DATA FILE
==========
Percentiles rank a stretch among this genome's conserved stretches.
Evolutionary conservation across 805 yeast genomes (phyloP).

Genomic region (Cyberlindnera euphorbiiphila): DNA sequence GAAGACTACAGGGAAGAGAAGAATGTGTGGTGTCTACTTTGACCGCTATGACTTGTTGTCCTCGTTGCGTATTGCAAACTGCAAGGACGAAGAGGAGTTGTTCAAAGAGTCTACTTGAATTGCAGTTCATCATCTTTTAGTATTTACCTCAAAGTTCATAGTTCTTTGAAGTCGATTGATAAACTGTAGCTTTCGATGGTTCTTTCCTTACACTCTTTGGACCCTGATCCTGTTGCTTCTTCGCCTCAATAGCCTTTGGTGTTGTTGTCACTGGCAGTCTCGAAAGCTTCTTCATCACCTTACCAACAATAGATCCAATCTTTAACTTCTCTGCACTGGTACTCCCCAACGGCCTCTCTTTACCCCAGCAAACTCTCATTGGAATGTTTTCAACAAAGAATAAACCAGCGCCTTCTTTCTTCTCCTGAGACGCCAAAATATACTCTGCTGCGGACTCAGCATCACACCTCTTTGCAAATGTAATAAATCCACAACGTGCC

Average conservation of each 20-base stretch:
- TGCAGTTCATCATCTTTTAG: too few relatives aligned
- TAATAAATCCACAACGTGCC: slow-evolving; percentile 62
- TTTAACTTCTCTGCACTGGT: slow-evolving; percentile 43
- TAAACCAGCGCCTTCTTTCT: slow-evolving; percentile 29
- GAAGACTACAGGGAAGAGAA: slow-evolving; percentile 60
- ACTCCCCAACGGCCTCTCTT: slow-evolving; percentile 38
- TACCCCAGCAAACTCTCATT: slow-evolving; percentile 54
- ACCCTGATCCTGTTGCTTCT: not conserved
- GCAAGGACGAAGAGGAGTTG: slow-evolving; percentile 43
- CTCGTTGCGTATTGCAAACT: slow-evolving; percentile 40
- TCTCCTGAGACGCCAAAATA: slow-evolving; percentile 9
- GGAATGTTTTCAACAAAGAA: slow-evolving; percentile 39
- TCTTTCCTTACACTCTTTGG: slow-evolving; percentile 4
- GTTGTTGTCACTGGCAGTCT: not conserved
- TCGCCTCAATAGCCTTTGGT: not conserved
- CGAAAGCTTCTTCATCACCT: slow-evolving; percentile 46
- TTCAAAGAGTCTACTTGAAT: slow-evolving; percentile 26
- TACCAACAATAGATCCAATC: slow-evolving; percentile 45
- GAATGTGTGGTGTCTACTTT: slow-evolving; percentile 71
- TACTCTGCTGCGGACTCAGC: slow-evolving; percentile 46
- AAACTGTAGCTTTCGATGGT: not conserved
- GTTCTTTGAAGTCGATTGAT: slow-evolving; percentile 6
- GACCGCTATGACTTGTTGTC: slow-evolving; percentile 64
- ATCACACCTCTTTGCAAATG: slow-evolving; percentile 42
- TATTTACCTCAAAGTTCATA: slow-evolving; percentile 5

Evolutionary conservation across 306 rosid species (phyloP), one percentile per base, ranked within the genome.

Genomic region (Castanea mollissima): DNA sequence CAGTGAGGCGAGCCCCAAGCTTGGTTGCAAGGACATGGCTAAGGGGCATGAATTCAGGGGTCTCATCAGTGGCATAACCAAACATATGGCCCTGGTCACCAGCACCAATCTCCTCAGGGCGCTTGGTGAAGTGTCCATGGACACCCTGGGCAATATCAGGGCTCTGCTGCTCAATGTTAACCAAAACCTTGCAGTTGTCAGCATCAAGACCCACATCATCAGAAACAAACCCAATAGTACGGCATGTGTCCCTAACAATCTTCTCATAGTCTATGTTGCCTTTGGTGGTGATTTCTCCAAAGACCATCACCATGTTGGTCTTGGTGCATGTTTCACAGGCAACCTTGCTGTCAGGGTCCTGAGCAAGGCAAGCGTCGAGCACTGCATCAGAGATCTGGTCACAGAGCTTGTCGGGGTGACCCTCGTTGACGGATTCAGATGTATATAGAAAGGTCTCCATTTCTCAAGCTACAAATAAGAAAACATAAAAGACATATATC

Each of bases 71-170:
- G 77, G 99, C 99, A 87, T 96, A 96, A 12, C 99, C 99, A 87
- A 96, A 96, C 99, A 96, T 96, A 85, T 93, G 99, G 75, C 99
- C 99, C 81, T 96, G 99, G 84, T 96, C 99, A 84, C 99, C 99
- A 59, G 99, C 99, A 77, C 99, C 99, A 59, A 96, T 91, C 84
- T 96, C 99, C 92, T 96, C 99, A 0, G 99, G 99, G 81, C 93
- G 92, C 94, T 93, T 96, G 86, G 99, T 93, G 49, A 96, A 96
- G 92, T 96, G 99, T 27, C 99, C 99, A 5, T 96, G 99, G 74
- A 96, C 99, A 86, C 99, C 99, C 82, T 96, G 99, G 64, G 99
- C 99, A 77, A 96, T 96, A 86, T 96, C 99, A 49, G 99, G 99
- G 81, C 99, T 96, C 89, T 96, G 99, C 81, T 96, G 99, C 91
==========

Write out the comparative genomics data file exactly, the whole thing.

Percentiles rank a stretch among this genome's conserved stretches.
Evolutionary conservation across 805 yeast genomes (phyloP).

Genomic region (Cyberlindnera euphorbiiphila): DNA sequence GAAGACTACAGGGAAGAGAAGAATGTGTGGTGTCTACTTTGACCGCTATGACTTGTTGTCCTCGTTGCGTATTGCAAACTGCAAGGACGAAGAGGAGTTGTTCAAAGAGTCTACTTGAATTGCAGTTCATCATCTTTTAGTATTTACCTCAAAGTTCATAGTTCTTTGAAGTCGATTGATAAACTGTAGCTTTCGATGGTTCTTTCCTTACACTCTTTGGACCCTGATCCTGTTGCTTCTTCGCCTCAATAGCCTTTGGTGTTGTTGTCACTGGCAGTCTCGAAAGCTTCTTCATCACCTTACCAACAATAGATCCAATCTTTAACTTCTCTGCACTGGTACTCCCCAACGGCCTCTCTTTACCCCAGCAAACTCTCATTGGAATGTTTTCAACAAAGAATAAACCAGCGCCTTCTTTCTTCTCCTGAGACGCCAAAATATACTCTGCTGCGGACTCAGCATCACACCTCTTTGCAAATGTAATAAATCCACAACGTGCC

Average conservation of each 20-base stretch:
- TGCAGTTCATCATCTTTTAG: too few relatives aligned
- TAATAAATCCACAACGTGCC: slow-evolving; percentile 62
- TTTAACTTCTCTGCACTGGT: slow-evolving; percentile 43
- TAAACCAGCGCCTTCTTTCT: slow-evolving; percentile 29
- GAAGACTACAGGGAAGAGAA: slow-evolving; percentile 60
- ACTCCCCAACGGCCTCTCTT: slow-evolving; percentile 38
- TACCCCAGCAAACTCTCATT: slow-evolving; percentile 54
- ACCCTGATCCTGTTGCTTCT: not conserved
- GCAAGGACGAAGAGGAGTTG: slow-evolving; percentile 43
- CTCGTTGCGTATTGCAAACT: slow-evolving; percentile 40
- TCTCCTGAGACGCCAAAATA: slow-evolving; percentile 9
- GGAATGTTTTCAACAAAGAA: slow-evolving; percentile 39
- TCTTTCCTTACACTCTTTGG: slow-evolving; percentile 4
- GTTGTTGTCACTGGCAGTCT: not conserved
- TCGCCTCAATAGCCTTTGGT: not conserved
- CGAAAGCTTCTTCATCACCT: slow-evolving; percentile 46
- TTCAAAGAGTCTACTTGAAT: slow-evolving; percentile 26
- TACCAACAATAGATCCAATC: slow-evolving; percentile 45
- GAATGTGTGGTGTCTACTTT: slow-evolving; percentile 71
- TACTCTGCTGCGGACTCAGC: slow-evolving; percentile 46
- AAACTGTAGCTTTCGATGGT: not conserved
- GTTCTTTGAAGTCGATTGAT: slow-evolving; percentile 6
- GACCGCTATGACTTGTTGTC: slow-evolving; percentile 64
- ATCACACCTCTTTGCAAATG: slow-evolving; percentile 42
- TATTTACCTCAAAGTTCATA: slow-evolving; percentile 5

Evolutionary conservation across 306 rosid species (phyloP), one percentile per base, ranked within the genome.

Genomic region (Castanea mollissima): DNA sequence CAGTGAGGCGAGCCCCAAGCTTGGTTGCAAGGACATGGCTAAGGGGCATGAATTCAGGGGTCTCATCAGTGGCATAACCAAACATATGGCCCTGGTCACCAGCACCAATCTCCTCAGGGCGCTTGGTGAAGTGTCCATGGACACCCTGGGCAATATCAGGGCTCTGCTGCTCAATGTTAACCAAAACCTTGCAGTTGTCAGCATCAAGACCCACATCATCAGAAACAAACCCAATAGTACGGCATGTGTCCCTAACAATCTTCTCATAGTCTATGTTGCCTTTGGTGGTGATTTCTCCAAAGACCATCACCATGTTGGTCTTGGTGCATGTTTCACAGGCAACCTTGCTGTCAGGGTCCTGAGCAAGGCAAGCGTCGAGCACTGCATCAGAGATCTGGTCACAGAGCTTGTCGGGGTGACCCTCGTTGACGGATTCAGATGTATATAGAAAGGTCTCCATTTCTCAAGCTACAAATAAGAAAACATAAAAGACATATATC

Each of bases 71-170:
- G 77, G 99, C 99, A 87, T 96, A 96, A 12, C 99, C 99, A 87
- A 96, A 96, C 99, A 96, T 96, A 85, T 93, G 99, G 75, C 99
- C 99, C 81, T 96, G 99, G 84, T 96, C 99, A 84, C 99, C 99
- A 59, G 99, C 99, A 77, C 99, C 99, A 59, A 96, T 91, C 84
- T 96, C 99, C 92, T 96, C 99, A 0, G 99, G 99, G 81, C 93
- G 92, C 94, T 93, T 96, G 86, G 99, T 93, G 49, A 96, A 96
- G 92, T 96, G 99, T 27, C 99, C 99, A 5, T 96, G 99, G 74
- A 96, C 99, A 86, C 99, C 99, C 82, T 96, G 99, G 64, G 99
- C 99, A 77, A 96, T 96, A 86, T 96, C 99, A 49, G 99, G 99
- G 81, C 99, T 96, C 89, T 96, G 99, C 81, T 96, G 99, C 91